Happy September! It's hard to believe that fall and cooler weather is right around the corner. It seems like summer just started. Over the summer, the Morton Grove Historical Society was busy having the Doughboy monument restored.
Here is some background on the Doughboy monument for those not familiar: The monument has been an iconic site on Miller's Mill Road (now present-day Lincoln Avenue) in Morton Grove since 1921. When the first Morton Grove Days carnival was held by the Women's War Working Circle in 1920, they raised funds to commission the statue and purchase the land the Doughboy statue sits upon today. The Women's War Working Circle were a group of volunteers who worked with the Red Cross to support soldiers during WWI.
The land was a park from 1921 to 1952 when the Morton Grove Public Library was constructed behind the statue. The Doughboy was dedicated on July 31st, 1921 by the Women's War Working Circle to those from Morton Grove who fought in WWI from the U.S.' entry in 1917 through the end of the war in 1918.. Below are a few photos from the 1921 dedication.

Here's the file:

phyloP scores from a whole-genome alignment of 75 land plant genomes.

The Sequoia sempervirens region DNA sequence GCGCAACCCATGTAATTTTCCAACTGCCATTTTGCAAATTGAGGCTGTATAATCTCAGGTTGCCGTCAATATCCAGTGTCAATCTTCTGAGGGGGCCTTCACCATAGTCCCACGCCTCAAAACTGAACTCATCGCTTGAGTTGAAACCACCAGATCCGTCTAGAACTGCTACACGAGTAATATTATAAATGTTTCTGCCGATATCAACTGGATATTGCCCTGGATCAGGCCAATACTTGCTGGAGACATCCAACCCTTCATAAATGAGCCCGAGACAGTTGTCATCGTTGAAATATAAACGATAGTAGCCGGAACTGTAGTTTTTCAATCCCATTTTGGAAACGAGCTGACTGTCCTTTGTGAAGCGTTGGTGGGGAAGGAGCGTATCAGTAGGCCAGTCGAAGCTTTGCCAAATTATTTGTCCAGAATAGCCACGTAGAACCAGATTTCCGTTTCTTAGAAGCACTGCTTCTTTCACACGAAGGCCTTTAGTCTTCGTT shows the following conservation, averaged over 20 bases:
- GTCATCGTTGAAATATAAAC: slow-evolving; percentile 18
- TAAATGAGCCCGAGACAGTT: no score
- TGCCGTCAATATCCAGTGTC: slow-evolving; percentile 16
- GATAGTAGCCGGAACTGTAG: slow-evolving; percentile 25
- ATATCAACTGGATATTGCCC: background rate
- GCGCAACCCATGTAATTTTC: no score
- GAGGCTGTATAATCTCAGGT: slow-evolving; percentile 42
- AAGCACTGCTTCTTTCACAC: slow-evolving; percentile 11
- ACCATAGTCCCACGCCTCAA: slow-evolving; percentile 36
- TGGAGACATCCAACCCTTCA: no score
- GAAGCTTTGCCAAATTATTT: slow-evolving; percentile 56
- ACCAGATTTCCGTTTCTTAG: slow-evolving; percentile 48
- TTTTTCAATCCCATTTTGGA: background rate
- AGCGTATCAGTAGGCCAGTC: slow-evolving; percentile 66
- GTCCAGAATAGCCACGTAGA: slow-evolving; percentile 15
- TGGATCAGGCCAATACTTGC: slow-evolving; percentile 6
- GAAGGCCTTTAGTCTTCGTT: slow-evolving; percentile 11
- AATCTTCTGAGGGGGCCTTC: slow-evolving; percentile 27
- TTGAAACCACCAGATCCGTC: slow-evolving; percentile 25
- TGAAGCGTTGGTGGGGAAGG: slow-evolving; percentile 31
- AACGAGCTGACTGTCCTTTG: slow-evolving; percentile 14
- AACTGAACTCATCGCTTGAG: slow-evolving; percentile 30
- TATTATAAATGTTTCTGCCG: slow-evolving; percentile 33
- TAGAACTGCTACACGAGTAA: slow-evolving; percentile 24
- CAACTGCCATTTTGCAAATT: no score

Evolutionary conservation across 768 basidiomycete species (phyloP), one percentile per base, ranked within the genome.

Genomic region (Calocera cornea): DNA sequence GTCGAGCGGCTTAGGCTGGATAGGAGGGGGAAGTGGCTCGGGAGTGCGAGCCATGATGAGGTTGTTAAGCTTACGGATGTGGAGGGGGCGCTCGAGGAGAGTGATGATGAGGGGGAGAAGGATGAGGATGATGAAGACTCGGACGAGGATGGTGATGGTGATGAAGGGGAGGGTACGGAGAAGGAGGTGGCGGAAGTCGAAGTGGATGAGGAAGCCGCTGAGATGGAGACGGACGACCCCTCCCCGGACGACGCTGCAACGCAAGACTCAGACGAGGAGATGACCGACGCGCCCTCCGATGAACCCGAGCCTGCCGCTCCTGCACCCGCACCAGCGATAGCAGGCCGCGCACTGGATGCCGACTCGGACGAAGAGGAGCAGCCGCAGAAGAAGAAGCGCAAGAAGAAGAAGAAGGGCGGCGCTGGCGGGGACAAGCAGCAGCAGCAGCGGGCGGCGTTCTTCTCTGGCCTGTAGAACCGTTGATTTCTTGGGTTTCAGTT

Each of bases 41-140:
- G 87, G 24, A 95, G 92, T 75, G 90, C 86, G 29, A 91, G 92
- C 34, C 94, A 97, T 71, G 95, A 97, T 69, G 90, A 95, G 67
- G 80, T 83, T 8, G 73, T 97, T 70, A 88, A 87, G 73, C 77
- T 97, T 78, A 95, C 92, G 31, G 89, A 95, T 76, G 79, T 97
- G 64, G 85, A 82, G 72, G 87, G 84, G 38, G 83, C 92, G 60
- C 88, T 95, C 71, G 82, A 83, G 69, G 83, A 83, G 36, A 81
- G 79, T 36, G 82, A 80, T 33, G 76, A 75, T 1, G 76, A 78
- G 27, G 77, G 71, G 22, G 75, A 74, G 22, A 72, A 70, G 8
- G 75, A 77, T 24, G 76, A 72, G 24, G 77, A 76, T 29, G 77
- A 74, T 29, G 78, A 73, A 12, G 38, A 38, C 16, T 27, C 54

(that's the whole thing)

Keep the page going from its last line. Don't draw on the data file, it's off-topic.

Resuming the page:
As the decades passed by, the statue began to show its age. The concrete base was also in need of restoration. We had a restoration company restore the statue and the base. Here is a picture of the fully restored statue above.
On Sunday, September 24th, Morton Grove's iconic Doughboy statue will be rededicated on Lincoln Avenue followed by a tour of the Society's new exhibit, "Illinois & Morton Grove in the Great War - What Happened Before the Doughboy Arrived" at the John & Mary Helen Slater Education Center at 6148 Dempster Street. Please bring family, friends and your neighbors. We will see you then!
Want to learn about Morton Grove's agricultural past? Come visit the Morton Grove Historical Society's Haupt-Yehl Farmhouse. We will be open during the Farmers Market on Saturdays from 9 AM to 12 PM through Saturday, October 14th. Also, the Farmers Market now has extended hours from 8 AM to 1 PM!